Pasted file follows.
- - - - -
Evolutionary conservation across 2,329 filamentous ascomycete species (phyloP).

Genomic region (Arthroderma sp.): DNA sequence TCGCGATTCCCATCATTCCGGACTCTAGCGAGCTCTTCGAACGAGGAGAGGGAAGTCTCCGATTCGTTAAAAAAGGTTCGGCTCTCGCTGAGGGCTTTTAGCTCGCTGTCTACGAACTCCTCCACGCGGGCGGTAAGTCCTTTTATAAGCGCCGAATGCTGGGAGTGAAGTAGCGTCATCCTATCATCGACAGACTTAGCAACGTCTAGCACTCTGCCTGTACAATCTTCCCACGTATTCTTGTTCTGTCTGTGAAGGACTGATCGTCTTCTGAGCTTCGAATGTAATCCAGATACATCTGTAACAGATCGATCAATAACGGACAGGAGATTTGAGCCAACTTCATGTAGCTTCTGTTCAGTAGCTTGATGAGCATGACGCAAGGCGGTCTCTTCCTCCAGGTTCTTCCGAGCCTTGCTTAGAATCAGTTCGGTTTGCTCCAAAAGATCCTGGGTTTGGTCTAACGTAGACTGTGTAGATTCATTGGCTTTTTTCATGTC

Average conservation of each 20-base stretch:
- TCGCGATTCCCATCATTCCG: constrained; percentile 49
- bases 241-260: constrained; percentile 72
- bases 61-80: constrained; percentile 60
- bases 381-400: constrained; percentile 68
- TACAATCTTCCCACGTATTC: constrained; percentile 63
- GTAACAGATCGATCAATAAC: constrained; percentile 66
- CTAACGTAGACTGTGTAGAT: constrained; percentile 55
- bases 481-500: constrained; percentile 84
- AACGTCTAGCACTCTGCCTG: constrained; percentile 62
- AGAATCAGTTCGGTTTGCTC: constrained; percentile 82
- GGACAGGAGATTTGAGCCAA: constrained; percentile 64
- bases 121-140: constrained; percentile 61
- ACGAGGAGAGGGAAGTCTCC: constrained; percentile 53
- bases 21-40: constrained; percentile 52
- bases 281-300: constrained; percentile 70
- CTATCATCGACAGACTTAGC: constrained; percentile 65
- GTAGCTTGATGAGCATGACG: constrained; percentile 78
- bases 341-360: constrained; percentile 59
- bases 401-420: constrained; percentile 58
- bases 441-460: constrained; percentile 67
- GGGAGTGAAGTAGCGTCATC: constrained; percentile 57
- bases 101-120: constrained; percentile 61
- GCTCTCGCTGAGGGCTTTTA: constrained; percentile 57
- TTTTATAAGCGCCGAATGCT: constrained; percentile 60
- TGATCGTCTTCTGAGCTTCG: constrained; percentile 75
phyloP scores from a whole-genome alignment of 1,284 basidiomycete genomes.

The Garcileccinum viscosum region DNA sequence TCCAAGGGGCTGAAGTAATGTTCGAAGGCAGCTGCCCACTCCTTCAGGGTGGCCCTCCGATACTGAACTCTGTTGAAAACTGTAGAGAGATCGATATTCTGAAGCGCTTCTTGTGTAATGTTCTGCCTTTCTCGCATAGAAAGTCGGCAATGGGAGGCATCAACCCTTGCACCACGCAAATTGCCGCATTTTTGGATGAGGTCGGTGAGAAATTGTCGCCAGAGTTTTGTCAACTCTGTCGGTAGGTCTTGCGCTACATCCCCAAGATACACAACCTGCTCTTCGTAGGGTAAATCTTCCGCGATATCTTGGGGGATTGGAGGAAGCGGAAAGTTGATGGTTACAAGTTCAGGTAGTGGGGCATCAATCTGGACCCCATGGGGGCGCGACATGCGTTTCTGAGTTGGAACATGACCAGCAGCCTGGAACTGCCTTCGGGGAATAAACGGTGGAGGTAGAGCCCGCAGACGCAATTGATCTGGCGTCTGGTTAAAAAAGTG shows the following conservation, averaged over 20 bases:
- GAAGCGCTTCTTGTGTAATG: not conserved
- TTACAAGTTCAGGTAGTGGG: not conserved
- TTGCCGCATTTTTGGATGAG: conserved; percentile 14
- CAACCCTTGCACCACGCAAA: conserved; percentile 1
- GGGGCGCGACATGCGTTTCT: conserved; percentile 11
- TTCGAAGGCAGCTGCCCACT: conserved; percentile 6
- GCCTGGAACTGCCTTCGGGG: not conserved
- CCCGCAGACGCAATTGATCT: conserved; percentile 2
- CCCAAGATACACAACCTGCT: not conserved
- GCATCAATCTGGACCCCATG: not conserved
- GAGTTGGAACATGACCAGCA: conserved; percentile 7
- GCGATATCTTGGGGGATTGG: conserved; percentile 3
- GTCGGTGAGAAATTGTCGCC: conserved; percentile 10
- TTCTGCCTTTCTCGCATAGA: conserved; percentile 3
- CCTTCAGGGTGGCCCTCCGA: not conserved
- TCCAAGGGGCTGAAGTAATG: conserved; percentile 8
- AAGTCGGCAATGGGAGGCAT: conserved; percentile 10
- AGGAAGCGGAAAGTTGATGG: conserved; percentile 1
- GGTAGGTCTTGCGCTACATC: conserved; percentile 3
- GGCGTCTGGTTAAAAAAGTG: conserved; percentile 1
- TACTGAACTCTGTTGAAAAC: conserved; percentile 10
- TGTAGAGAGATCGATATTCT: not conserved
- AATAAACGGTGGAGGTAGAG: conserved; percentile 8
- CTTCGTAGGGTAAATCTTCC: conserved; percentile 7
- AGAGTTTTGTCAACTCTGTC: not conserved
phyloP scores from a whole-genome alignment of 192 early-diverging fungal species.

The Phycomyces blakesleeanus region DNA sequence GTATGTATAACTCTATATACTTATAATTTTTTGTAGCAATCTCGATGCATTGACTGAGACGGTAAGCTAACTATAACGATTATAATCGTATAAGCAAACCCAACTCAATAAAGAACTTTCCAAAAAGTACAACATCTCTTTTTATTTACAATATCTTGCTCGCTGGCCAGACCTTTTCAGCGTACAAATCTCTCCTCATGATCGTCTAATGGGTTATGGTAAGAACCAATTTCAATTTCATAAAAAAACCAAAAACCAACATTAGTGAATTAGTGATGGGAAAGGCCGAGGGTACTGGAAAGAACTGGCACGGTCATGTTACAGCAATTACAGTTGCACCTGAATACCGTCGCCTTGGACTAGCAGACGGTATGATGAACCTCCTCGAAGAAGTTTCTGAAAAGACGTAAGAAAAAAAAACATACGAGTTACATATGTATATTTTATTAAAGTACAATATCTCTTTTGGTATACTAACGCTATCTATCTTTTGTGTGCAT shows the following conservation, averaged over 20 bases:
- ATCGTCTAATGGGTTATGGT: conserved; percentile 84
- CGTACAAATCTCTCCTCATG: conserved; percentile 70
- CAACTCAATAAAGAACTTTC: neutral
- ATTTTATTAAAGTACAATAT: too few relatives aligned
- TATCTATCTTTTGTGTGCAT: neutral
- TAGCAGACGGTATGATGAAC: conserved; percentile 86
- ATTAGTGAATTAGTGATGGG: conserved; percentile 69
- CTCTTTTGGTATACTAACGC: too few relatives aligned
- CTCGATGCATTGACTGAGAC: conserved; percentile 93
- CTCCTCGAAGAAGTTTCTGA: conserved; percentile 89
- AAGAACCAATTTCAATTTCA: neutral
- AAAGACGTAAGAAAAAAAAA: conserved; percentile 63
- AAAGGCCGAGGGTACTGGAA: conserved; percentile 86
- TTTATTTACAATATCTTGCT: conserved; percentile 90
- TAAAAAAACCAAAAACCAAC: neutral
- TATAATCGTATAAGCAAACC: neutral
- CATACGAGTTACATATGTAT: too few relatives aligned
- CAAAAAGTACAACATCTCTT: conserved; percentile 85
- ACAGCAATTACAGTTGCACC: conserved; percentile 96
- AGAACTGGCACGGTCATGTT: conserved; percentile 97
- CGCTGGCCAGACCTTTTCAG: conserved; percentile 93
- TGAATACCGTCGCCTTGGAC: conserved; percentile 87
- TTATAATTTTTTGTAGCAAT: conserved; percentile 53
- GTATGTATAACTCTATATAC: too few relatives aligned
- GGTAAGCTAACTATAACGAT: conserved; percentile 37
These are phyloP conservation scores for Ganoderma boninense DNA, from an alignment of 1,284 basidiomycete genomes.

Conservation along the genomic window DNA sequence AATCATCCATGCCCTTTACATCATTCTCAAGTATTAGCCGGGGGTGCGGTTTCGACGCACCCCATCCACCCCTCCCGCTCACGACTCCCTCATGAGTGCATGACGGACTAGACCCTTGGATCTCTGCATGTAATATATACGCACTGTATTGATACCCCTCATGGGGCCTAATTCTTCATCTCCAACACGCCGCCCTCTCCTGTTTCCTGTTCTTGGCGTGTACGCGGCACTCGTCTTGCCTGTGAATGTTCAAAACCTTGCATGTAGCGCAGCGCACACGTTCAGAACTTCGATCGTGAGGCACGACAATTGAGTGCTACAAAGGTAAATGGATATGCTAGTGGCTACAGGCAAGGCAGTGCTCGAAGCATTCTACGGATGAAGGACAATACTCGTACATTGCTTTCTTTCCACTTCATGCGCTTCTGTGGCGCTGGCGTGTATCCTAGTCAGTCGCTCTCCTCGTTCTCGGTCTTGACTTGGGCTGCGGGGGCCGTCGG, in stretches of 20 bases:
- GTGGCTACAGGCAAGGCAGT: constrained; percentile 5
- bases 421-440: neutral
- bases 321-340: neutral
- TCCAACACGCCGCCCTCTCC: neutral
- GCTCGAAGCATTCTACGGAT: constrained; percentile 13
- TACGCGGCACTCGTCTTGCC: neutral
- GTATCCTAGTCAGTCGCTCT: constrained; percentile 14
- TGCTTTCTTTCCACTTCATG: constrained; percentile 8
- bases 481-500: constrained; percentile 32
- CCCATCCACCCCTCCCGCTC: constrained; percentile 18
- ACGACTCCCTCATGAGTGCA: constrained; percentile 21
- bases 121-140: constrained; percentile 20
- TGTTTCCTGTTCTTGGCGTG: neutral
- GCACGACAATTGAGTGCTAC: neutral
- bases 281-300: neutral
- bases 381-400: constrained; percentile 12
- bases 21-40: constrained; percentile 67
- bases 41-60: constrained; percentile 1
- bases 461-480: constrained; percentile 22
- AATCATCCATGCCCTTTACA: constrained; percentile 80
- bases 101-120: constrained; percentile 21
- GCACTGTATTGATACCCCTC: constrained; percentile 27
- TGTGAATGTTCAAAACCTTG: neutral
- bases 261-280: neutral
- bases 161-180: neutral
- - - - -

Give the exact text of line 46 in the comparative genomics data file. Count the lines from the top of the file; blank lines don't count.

- TCCAAGGGGCTGAAGTAATG: conserved; percentile 8